Planning for the unexpected is not easy. But take it from the poultry industry who learned this lesson the hard way with avian influenza – an emergency plan is always worth the time and effort.
David Preisler, chief executive officer of the Minnesota Pork Producers Association, and Beth Thompson, DVM, Minnesota state veterinarian, have spent the last several months working to develop an emergency disease management committee in Minnesota. The committee is comprised of 55 different people involved in various aspects of the industry.
The concept is patterned after a plan the poultry industry put together after dealing with the avian influenza outbreak, he adds. It builds on lessons learned in the trenches.
“The committee brings producers, packers, academia, our diagnostic lab, and board of animal health together to work through these thorny issues. Whether it’s depop and disposal or communications, diagnostics and testing or resource needs, we’re working through all those issues now to come up with a detailed plan,” Preisler says.
The Minnesota Pork Board is contracting with an expert at the University of Minnesota to complete the plan, which should be finished soon. Preisler says the plan can be implemented by farmers and the state department of animal health.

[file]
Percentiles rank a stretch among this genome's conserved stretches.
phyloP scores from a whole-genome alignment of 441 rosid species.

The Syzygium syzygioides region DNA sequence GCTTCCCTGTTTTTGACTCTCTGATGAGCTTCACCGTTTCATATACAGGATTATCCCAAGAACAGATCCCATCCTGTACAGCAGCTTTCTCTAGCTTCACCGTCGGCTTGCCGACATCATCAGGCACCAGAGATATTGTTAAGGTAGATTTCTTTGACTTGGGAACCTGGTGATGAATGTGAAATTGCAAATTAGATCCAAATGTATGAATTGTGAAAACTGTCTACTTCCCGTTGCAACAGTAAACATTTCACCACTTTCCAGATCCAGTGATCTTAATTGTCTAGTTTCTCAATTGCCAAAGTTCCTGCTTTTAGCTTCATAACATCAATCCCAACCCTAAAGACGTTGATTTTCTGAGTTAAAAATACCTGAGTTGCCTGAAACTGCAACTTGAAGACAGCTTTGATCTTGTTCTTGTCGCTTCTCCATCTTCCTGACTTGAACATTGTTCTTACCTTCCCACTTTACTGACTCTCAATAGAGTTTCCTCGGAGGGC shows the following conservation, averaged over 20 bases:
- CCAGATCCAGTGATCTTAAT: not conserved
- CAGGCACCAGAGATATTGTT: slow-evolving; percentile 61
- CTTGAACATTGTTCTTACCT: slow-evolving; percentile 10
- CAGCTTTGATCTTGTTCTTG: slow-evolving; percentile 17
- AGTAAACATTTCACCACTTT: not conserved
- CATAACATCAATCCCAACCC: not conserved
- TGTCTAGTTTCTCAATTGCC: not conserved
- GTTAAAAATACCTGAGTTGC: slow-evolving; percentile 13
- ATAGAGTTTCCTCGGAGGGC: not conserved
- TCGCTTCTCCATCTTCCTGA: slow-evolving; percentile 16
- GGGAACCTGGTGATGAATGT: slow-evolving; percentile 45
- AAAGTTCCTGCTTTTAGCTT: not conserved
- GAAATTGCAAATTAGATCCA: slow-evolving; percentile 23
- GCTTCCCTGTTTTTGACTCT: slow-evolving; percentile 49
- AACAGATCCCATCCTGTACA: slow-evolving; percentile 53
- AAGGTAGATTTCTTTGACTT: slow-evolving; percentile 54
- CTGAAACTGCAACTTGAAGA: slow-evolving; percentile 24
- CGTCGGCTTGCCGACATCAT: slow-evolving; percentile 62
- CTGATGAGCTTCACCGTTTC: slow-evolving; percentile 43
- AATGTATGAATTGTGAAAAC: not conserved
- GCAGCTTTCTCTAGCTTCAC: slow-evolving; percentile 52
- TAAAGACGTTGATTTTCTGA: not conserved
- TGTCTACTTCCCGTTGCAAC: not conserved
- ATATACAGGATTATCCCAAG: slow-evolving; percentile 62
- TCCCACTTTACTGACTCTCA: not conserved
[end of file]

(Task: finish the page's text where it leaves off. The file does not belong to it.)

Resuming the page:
“Regionalization and depop and disposal are still works in progress,” he says. “I feel a whole lot better than I did 90 days ago, but I hope I feel even better 90 days from now.”
He said Minnesota pork producers moved pigs out of Minnesota into 32 different states last year. Some states have packing capacity and some states don’t. For example, Minnesota only has the physical capability to kill half of the pigs that are raised in their state.
“We are absolutely reliant on other states to move our slaughter pigs to,” Preisler says.
As much as possible, states trading pigs with each other need to work together to be on same page and have the same set of expectations, he explains. They also need resources put together in advance dealing with a variety of topics from permitting to testing.
The U.S. pork industry is dependent on relationships between animal health officials from state to state. State veterinarians have a tremendous amount of power and with that power comes a tremendous amount of responsibility, Preisler says.
“As a swine industry, we have a million head of pigs roughly on the road at any given time. We move pigs all over the place,” he says. “If there are hiccups in being able to move animals across state lines, we are going to have an animal welfare problem really quick.”
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